The Nike Dunk has a very unique place in sneaker culture. Often viewed as the second cousin of the Air Jordan 1 and – to some – inferior to the Air Force 1, the Dunk was originally rolled out to the market as a college basketball shoe with the “Be True” set, with distinct two-toned colorways matching some of the nation’s most prominent programs. It re-emerged in the late 1990s as a skate shoe, with fattened tongues appeasing the fastidious riders of the sport, and as exclusives in Japan as part of the famed City Pack. Neither really made much of an impression, but the Dunk Low and High continued to roll out as “general releases” until the official formation of Nike SB. There was a palpable hype around the SB Dunk as it, in many ways, pushed the importance of collaborations and special edition colorways into the sportswear realm, despite Nike already working with the likes of Undefeated and Stussy and the Air Force 1 lightly laying the grounding in the latter front.
Still, the Nike Dunk – the non SB versions – were never in demand as much as they are today – even at its absolute peak in 2004/2005. It’s almost unthinkable that an outlet shoe from three years ago – the 2016 release of the Dunk High UNLV and Michigan – is now flipping for at least triple retail. The second wind caught by the original Viotech and the Ugly Dunkling Pack is unprecedented, and the most recent re-release is an example of Nike recognizing these anomalies and cashing in. We’re not even gonna touch on SBs – that’s an entirely different issue. But the rise of the Dunk shouldn’t be that much of a surprise; while the Air Force 1 is consistently front and center in marketing and energy-inducing collaborations, the Dunk was untouched for years – largely due to over-saturation and inferiority of the product from 2006 and beyond.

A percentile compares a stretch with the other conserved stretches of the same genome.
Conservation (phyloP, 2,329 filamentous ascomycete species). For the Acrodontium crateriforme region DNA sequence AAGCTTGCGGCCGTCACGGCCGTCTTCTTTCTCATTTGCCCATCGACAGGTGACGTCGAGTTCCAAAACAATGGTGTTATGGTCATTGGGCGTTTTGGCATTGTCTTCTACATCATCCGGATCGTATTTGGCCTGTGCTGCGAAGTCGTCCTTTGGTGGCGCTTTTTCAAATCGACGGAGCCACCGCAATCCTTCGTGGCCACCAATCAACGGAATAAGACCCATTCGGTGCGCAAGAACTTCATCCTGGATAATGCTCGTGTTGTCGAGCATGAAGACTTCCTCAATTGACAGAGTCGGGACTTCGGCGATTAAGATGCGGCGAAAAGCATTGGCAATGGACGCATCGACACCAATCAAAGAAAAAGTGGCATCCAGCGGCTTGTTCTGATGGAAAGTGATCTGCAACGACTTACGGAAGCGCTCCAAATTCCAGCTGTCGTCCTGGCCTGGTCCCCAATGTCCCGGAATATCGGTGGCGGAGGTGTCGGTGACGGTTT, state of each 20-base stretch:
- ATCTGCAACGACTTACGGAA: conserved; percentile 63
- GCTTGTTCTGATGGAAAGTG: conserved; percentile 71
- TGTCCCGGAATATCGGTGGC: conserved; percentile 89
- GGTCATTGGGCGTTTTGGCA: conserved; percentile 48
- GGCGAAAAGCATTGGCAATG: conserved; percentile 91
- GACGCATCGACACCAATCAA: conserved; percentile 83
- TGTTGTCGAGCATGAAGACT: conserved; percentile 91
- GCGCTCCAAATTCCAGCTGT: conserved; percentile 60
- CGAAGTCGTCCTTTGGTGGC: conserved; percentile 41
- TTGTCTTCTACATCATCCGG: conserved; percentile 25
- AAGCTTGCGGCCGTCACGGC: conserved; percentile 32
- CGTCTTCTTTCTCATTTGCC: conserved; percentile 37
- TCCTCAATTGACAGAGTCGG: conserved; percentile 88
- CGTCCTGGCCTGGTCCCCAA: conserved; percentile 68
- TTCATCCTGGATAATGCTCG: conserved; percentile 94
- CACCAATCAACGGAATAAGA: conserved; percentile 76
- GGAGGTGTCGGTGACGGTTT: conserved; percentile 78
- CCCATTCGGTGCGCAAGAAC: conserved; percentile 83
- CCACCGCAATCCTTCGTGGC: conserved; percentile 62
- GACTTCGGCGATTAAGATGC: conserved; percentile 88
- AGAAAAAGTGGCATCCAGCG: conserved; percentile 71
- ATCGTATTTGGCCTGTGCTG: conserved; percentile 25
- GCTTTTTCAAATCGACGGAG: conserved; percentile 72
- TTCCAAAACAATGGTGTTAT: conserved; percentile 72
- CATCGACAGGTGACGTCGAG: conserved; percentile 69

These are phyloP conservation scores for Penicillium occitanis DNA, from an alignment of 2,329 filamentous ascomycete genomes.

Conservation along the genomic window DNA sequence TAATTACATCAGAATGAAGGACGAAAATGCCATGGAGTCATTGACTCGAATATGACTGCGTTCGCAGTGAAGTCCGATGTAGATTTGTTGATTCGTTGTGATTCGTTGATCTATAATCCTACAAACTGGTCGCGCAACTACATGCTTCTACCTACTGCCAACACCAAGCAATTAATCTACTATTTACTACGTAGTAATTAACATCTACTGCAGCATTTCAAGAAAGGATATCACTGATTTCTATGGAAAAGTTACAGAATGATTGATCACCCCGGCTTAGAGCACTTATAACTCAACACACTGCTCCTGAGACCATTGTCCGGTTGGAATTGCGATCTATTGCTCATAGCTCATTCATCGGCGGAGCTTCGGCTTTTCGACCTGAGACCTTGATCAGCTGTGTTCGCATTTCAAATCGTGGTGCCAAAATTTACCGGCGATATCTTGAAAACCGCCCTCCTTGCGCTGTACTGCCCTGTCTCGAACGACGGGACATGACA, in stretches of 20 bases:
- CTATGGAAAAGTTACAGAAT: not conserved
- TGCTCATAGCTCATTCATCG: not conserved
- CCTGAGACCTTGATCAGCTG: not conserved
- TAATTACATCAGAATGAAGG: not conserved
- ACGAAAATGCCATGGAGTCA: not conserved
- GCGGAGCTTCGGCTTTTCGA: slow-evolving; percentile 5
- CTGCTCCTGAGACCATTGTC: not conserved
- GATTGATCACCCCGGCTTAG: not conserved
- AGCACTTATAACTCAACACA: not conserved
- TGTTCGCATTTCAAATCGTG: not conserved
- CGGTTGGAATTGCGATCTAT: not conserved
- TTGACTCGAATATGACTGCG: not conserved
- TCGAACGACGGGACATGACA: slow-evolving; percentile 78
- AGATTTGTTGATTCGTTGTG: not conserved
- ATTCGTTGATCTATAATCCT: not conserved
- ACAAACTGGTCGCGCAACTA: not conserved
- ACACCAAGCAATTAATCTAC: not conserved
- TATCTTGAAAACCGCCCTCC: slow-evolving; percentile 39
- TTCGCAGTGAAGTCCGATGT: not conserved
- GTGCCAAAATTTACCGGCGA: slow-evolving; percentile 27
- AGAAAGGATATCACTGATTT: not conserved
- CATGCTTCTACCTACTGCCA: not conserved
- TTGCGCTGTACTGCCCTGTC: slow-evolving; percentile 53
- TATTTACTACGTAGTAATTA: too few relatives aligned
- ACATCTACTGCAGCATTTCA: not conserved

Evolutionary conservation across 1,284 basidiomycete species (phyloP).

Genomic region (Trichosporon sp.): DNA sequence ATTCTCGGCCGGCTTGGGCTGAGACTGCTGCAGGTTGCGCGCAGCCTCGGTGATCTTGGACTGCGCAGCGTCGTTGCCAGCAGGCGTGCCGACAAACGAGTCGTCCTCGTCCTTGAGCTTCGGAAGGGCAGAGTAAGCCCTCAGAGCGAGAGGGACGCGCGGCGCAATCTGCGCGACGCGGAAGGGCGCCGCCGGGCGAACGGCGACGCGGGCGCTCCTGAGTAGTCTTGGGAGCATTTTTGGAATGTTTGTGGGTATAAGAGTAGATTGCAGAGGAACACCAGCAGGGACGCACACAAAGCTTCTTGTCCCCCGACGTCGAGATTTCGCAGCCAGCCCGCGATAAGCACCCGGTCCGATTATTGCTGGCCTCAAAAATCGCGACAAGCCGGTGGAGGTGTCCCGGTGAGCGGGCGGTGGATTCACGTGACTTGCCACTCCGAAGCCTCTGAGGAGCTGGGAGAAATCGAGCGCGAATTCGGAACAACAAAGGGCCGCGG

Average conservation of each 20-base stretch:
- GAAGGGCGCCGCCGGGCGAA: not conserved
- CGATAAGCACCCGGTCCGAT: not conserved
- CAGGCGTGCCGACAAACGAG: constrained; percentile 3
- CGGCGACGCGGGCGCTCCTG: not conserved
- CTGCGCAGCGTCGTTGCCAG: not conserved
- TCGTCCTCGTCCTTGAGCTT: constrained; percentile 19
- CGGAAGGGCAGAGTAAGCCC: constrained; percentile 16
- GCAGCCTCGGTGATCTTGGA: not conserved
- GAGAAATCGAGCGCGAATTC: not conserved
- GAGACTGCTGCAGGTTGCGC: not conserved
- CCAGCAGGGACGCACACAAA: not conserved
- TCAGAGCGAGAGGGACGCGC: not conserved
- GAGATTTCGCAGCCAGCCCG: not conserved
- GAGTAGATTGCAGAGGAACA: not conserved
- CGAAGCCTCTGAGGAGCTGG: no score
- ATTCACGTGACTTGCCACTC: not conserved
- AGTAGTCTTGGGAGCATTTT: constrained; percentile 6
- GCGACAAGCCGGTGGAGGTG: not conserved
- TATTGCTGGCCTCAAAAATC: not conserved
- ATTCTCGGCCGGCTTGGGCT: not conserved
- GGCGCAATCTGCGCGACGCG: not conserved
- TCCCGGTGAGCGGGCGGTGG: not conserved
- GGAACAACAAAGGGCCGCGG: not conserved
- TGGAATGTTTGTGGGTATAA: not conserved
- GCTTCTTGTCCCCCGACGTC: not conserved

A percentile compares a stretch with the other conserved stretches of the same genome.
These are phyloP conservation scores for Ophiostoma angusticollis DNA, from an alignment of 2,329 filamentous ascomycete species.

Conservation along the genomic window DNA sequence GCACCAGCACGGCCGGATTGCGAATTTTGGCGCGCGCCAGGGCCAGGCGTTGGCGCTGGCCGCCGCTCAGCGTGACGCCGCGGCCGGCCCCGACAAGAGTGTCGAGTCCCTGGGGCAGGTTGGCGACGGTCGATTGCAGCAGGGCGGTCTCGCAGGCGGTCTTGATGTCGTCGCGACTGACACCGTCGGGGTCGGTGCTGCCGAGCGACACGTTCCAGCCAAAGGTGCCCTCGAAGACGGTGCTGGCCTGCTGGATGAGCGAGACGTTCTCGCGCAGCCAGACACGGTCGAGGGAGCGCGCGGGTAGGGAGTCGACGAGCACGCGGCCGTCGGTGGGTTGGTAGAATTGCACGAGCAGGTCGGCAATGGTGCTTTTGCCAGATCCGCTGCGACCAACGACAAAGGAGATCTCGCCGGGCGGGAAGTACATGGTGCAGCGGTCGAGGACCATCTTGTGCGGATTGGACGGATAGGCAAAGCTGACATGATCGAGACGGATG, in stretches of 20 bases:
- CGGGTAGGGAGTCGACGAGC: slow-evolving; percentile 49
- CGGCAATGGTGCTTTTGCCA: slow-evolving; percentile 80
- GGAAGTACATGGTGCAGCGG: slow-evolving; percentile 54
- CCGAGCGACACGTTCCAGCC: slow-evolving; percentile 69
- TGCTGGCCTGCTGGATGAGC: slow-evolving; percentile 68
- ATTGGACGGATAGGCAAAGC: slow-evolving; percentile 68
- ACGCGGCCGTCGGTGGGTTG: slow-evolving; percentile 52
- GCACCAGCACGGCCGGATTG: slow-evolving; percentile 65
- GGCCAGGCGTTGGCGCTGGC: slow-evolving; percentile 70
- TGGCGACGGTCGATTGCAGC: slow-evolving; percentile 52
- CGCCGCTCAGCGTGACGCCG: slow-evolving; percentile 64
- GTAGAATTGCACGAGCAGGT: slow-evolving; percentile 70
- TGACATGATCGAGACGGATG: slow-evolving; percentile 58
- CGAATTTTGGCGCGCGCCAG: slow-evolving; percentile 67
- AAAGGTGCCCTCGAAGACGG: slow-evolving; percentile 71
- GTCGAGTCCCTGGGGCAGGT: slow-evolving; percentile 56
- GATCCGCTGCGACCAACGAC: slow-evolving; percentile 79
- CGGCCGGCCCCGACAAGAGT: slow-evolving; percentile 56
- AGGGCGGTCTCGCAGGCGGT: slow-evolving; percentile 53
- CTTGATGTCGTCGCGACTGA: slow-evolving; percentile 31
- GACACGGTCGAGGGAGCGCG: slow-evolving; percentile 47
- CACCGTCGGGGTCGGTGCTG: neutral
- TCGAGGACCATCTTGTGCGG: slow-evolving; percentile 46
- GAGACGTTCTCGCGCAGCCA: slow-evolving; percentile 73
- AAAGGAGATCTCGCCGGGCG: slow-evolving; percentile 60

There’s no doubt that Nike has been paying close attention to Travis Scott and Virgil Abloh and even Kyrie Irving searching eBay for Dunks. The timing of this release is planned down to a surgical procedure, because there’s a lot more in store for the Dunk in 2020 that the Swoosh wants you to pay attention. For purists of the Dunk, the widened lacing system, swapped tongue, and Helvetica type on the medial is likely of little to no appeal. But for the hype obsessed, the Off-White x Nike Dunk is a dream that will soon become a reality – whether you like it or not. Official images of the shoes have now surfaced, so take a look and stay tuned for the official release on December 20th.
Off-White x Nike Dunk Low
Release Date: December 20th, 2019
Style Code: CT0856-100 (Pine Green)
Style Code: CT0856-600 (UNLV)
Style Code: CT0856-700 (Michigan)